• These statistics cover serving personnel only. The team should consider adding a short summary of (or links to) available data and research on the mental health of veterans, to improve the coherence of information on this topic for users. Also, to helps user easily find related MOD health statistics, links could be added to other statistics such as the results from the Armed Forces Continuous Attitude Survey (Afcas), which asks serving personnel about factors influencing intentions to leave, including mental health provision.
  • For certain administrative data sources, the information about data quality could be expanded. For instance, the background quality report highlights the varying quality and completeness of data from the Joint Personnel Administration (JPA) system and mentions improvements to JPA data quality. To support user understanding of these data sources, it would be good if you explained what these data quality issues and improvements are and how they affect the statistics.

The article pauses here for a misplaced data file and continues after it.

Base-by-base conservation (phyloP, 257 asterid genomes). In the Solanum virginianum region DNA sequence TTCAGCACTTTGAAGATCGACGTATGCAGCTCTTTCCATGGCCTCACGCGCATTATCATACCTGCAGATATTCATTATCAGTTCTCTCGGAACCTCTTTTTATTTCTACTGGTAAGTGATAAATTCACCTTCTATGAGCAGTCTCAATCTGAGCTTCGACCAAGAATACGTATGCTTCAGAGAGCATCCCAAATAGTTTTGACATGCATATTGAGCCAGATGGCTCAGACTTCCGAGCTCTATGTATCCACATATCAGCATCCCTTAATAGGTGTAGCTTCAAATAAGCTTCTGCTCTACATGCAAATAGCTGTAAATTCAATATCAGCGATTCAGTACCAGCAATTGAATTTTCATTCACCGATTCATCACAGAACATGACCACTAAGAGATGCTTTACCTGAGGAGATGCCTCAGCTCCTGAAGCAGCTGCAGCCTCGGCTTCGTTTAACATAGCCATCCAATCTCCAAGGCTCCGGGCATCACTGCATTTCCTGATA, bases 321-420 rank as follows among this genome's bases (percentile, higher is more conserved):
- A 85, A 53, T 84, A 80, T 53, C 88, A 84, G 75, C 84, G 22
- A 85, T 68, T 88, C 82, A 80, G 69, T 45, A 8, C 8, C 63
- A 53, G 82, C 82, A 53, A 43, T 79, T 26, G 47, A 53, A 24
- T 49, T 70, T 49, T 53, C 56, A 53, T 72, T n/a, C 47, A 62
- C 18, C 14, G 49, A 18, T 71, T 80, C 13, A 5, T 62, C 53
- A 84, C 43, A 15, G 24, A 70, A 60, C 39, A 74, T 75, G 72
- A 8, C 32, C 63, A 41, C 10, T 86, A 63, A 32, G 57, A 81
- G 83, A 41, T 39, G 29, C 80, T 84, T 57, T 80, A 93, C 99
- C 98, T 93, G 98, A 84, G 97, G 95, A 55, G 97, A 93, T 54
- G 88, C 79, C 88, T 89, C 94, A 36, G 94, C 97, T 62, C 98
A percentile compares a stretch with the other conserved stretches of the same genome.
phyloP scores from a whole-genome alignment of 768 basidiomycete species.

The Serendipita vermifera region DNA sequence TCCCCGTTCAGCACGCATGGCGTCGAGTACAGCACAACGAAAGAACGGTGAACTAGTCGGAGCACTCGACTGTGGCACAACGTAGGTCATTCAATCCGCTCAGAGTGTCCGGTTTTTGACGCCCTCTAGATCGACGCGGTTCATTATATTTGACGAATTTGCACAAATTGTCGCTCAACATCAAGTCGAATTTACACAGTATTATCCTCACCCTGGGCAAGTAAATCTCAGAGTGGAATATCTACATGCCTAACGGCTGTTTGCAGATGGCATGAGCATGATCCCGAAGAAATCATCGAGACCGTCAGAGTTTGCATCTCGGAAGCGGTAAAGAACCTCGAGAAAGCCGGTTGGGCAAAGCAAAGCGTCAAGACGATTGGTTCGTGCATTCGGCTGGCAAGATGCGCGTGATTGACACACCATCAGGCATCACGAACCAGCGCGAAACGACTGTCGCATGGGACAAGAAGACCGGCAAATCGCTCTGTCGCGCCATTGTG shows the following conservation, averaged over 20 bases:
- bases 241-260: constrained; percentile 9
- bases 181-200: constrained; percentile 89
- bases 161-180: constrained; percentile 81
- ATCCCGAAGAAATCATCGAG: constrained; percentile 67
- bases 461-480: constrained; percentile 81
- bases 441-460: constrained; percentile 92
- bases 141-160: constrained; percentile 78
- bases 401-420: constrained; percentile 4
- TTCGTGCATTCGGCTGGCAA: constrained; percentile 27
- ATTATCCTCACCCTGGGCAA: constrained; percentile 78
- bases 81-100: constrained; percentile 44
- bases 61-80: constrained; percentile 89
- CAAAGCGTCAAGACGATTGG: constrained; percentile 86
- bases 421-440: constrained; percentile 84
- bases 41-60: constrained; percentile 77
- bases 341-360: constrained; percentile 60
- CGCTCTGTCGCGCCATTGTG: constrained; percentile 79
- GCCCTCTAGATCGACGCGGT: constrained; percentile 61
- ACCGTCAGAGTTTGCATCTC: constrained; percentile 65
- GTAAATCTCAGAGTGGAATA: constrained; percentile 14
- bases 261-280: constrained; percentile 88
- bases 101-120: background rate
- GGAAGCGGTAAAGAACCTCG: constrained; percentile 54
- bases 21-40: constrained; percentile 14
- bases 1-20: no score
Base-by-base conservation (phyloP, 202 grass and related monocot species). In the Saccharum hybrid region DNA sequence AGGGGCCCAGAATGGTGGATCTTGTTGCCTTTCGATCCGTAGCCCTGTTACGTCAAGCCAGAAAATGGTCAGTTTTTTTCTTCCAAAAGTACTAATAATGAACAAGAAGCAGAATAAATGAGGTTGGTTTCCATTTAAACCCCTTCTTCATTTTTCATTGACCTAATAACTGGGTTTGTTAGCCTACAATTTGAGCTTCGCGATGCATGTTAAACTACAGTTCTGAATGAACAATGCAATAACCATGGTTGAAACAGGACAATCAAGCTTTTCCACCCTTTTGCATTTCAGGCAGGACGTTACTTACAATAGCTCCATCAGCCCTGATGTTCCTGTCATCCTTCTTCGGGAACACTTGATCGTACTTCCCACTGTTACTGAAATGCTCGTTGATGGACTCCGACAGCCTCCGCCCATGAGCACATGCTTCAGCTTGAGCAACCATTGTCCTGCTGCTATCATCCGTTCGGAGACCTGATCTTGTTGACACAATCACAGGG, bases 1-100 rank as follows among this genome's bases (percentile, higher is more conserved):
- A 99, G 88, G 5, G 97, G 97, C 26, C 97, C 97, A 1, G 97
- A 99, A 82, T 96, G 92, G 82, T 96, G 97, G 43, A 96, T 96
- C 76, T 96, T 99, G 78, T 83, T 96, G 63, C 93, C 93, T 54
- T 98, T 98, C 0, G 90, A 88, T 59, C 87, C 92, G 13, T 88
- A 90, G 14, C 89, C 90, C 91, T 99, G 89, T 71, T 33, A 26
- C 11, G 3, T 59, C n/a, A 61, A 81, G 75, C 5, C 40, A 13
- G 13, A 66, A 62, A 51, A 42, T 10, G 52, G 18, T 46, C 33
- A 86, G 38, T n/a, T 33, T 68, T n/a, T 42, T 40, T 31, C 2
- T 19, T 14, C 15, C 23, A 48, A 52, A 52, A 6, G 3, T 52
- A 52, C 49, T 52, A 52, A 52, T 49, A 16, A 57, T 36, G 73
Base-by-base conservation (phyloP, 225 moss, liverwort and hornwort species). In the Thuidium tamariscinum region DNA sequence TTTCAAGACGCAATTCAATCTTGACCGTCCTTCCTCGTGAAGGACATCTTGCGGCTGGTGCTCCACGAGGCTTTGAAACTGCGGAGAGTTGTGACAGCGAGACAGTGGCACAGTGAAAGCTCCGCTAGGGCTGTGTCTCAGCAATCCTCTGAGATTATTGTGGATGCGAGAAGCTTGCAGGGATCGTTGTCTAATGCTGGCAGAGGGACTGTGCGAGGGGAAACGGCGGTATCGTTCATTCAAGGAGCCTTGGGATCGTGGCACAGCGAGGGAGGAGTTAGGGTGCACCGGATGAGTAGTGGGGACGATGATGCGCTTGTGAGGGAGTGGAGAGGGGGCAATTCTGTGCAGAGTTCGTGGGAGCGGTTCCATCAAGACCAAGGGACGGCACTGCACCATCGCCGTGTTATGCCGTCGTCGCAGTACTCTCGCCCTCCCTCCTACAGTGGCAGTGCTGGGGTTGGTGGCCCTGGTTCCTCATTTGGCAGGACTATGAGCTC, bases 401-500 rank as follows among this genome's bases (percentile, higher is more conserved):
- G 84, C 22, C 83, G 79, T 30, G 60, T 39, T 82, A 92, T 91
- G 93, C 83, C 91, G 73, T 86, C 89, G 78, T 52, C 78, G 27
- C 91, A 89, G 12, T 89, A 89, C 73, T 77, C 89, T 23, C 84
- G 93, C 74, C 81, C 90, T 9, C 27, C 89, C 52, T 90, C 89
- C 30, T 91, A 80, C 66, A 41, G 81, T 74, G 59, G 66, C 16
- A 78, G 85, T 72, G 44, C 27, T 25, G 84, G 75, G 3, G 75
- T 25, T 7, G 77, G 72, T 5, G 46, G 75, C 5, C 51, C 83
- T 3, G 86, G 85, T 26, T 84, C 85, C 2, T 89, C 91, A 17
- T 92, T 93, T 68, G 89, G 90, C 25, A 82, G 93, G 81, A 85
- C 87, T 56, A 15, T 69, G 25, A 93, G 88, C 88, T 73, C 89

This is the last in a series of compliance checks of MOD statistics. Across the series, we identified a few common themes where we think improvements could be made to the whole of MOD’s statistics portfolio, to enhance the value and trustworthiness of the statistics.